Variations of the invention may also include a deployment lock having a first end and a second end, the first end moveably located in the body and the second end located outside of the body, the first end adapted to engage a portion of the rod to prevent at least distal movement of the rod, whereupon disengagement of the first end of the deployment lock from the portion of the rod permits distal movement of the rod. The deployment lock may be removable from the device or may be moveable within the device so as to permit disengagement of the lock from the rod while still being attached to the body of the device.
The invention also may include a rod stop fixedly located on the rod, wherein after the rod is advanced into the marker seat, the rod stop engages the access tube stop preventing further distal movement of the rod. The rod stop may also include a rod key that is adapted to maintain an orientation of the rod with the body orientation.
A variation of the device includes an access tube stop fixedly located on a portion of the access tube being located within the body, wherein advancement of the rod in a distal direction advances the marker seat distally until the access tube stop engages the distal end of the body preventing further distal movement of the access tube whereupon further distal advancement of the rod advances into the marker seat. In one variation of the invention, engagement of the access tube stop against the distal end of the body places the marker seat adjacent to the biopsy probe aperture.
In another variation of the invention a portion of the distal end of the access tube is removed to define the marker seat. The invention may also include a covering located over at least the marker seat, where at least a portion of the covering is adapted to displace into and out of the marker seat. Movement of the rod into the marker seat displaces the covering out of the marker seat. In variations of the invention using such a covering, there is no direct contact between the actuator (e.g., rod, etc.) and a marker placed within the marker seat.
In another variation of the invention, the inventive device includes a delivery device key adapted to seat in the biopsy probe and maintain an orientation of the access tube with an orientation of the biopsy probe. The delivery device key may be located on the elongated sheath or on the body of the device. In some variations of the invention, seating the delivery device key in the biopsy probe will cause a distal end of the outer sheath to be placed immediately proximal to the biopsy probe aperture.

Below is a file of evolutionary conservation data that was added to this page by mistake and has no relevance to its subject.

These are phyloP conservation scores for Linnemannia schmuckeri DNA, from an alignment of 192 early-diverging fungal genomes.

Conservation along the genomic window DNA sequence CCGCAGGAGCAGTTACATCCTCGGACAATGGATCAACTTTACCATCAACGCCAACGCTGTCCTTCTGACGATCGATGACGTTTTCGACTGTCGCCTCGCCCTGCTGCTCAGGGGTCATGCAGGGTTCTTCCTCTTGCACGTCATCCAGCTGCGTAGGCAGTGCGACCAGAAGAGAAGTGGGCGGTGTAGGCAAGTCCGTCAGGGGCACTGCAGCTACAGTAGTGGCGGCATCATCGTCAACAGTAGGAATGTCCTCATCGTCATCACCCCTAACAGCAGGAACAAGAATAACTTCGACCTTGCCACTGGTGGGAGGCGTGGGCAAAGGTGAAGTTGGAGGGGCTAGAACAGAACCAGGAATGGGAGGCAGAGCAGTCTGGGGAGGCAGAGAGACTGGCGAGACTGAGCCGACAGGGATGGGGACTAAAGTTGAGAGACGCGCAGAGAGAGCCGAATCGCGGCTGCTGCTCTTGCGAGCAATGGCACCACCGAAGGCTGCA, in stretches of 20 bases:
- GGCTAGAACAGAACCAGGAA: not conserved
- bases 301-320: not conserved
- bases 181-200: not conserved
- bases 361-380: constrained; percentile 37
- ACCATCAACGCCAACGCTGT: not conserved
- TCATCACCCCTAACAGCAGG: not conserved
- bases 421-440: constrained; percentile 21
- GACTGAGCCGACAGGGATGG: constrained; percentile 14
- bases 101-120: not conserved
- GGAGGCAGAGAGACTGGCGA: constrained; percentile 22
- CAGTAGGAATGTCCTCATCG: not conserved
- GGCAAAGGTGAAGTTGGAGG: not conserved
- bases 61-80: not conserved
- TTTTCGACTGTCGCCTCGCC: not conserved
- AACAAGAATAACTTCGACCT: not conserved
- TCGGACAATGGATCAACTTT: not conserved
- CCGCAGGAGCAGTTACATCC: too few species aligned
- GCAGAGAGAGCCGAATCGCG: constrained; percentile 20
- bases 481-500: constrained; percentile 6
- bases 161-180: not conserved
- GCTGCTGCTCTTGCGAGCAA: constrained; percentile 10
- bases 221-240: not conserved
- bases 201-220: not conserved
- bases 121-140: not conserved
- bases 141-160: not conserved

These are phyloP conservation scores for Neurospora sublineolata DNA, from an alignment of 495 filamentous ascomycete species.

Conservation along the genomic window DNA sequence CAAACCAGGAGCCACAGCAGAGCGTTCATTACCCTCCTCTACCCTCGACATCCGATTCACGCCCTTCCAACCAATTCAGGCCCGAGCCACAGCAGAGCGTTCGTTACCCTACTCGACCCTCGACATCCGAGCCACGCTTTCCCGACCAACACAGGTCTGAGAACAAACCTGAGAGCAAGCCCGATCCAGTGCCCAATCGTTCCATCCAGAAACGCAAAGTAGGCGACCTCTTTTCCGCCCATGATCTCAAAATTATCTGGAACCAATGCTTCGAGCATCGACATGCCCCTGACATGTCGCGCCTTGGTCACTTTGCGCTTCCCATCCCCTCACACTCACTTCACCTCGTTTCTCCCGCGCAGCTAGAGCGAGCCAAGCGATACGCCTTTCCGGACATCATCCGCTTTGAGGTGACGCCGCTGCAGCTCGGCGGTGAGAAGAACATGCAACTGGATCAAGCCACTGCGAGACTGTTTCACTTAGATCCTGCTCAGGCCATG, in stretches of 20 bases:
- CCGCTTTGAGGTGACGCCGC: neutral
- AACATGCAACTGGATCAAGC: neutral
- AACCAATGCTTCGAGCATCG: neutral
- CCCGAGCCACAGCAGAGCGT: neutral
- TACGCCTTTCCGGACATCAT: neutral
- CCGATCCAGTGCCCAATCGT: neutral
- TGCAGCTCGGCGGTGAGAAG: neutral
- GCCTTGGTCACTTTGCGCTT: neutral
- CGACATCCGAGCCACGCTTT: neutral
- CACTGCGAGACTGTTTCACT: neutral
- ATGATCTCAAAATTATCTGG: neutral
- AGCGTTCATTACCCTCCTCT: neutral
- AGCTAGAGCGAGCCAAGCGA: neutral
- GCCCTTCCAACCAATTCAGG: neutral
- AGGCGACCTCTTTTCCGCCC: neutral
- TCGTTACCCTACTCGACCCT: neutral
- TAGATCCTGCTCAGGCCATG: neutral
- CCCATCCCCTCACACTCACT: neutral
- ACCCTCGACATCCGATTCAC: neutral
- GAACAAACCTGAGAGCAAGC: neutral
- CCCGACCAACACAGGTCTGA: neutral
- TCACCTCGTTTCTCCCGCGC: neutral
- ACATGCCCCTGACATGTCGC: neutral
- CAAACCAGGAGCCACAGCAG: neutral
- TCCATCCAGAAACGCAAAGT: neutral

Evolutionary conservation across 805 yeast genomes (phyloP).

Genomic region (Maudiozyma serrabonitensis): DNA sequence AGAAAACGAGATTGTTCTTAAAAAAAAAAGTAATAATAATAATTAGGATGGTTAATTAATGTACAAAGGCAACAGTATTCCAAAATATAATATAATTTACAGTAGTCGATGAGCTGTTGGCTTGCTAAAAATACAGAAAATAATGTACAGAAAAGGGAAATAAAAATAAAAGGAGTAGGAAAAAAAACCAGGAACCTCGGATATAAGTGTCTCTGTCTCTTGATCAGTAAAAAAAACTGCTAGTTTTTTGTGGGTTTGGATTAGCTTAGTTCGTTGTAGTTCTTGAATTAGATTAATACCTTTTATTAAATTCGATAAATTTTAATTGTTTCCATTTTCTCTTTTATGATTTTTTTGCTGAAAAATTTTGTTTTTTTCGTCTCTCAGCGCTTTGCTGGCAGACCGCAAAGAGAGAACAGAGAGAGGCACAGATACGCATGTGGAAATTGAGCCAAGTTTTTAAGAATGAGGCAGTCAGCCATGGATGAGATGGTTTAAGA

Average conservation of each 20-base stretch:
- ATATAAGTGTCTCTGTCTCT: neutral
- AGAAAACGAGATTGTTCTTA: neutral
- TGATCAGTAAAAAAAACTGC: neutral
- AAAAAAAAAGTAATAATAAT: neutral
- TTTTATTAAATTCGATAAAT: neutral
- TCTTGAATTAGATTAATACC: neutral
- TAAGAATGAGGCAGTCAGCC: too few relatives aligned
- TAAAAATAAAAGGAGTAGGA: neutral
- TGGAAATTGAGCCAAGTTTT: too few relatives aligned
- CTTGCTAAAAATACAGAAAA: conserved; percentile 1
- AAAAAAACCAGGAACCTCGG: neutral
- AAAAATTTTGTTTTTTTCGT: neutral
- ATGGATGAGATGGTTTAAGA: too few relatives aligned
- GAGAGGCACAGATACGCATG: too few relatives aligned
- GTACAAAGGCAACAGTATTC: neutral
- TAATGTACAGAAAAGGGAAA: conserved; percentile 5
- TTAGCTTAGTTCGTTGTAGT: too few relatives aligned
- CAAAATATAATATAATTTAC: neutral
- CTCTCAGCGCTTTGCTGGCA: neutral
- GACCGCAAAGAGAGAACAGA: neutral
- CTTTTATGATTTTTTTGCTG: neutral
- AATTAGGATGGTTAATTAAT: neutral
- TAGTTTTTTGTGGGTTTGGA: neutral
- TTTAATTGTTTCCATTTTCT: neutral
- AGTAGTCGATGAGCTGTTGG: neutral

Variations of the invention also may include a biopsy marker that is seated in the marker seat.
Although the delivery device and method described herein for delivering a marking device to a subcutaneous cavity is suited for use with a biopsy probe, the invention is not necessarily limited as such. Variations of the inventive device may be used with any type of biopsy procedure.
The invention also contains a kit containing a biopsy marker delivery device as described herein and an introducer cannula. The introducer cannula may be used to facilitate insertion of the delivery device into the patient to assist in delivery of a biopsy marker. The kit may also include a biopsy probe. The biopsy probe may be a spring-loaded biopsy probe.
The invention also includes a method for marking a biopsy cavity. In one variation, the inventive method includes using a delivery device having a marker, a tube removably seating the marker, a rod within the tube, and an intermediate member separating the rod and the marker, the method comprising, advancing the marker and delivery device to the biopsy cavity, actuating the rod to displace the intermediate member on the delivery device; and depositing the marker in the cavity upon displacing the intermediate member.
The following discussion of the variations of the invention and the reference to the attached drawings are for explanatory purposes and do not exhaustively represent the possible combinations and variations of the invention. Those skilled in the art will readily appreciate that many variations may be derived using the following description. The following examples are intended to convey certain principles of the invention. These examples are not intended to limit the scope of the claims to any particular example. It is understood that the claims are to be given their broadest reasonable interpretation in view of the description herein, any prior art, and the knowledge of those of ordinary skill in the field. Furthermore, it is understood that the invention is not limited to the markers described herein. Instead, the invention may be used with any type of biopsy marker or tissue marker.
As will be apparent, the device 20 may incorporate features to permit ease in handling the device 20. For example, the proximal ends of the body 22 and the rod 30 each may have portions 40, 42 of increased surface area that assist in the ability to actuate the device. Also, the second end 36 of the deployment lock may have raised surface areas 44 that permit an operator to grip the deployment lock 32 when an operator disengages the first end 34 of the deployment lock 32 from the rod 30. Such features, which permit ease in handling the device, are well known to those skilled in the art and are not meant to limit the scope of the invention.
In the variation depicted in
The inventive device also includes an elongate sheath 28 extending distally from a distal end 24 of the body 22. The elongate sheath 28 contains a lumen (not shown) that extends through the sheath 28. The sheath lumen is in fluid communication with the body passageway 46. By fluid communication, it is meant that the passageways merely intersect or join one another. The elongate sheath 28 may be flexible such that the sheath 28 may be advanced to a biopsy site, either through a device, such as a biopsy probe, cannula, etc., or through a biopsy tract created by the biopsy procedure. In any case, variations of the invention may include sheaths 28 that may have sufficient rigidity to access the biopsy cavity (in some cases the sheath 28 may even contain a reinforcing member, e.g., a braid, stiffening member.) The sheath may comprise materials such as polyethylene (PE), especially high density PE (HDPE), nylon, urethane, or a fluoropolymer.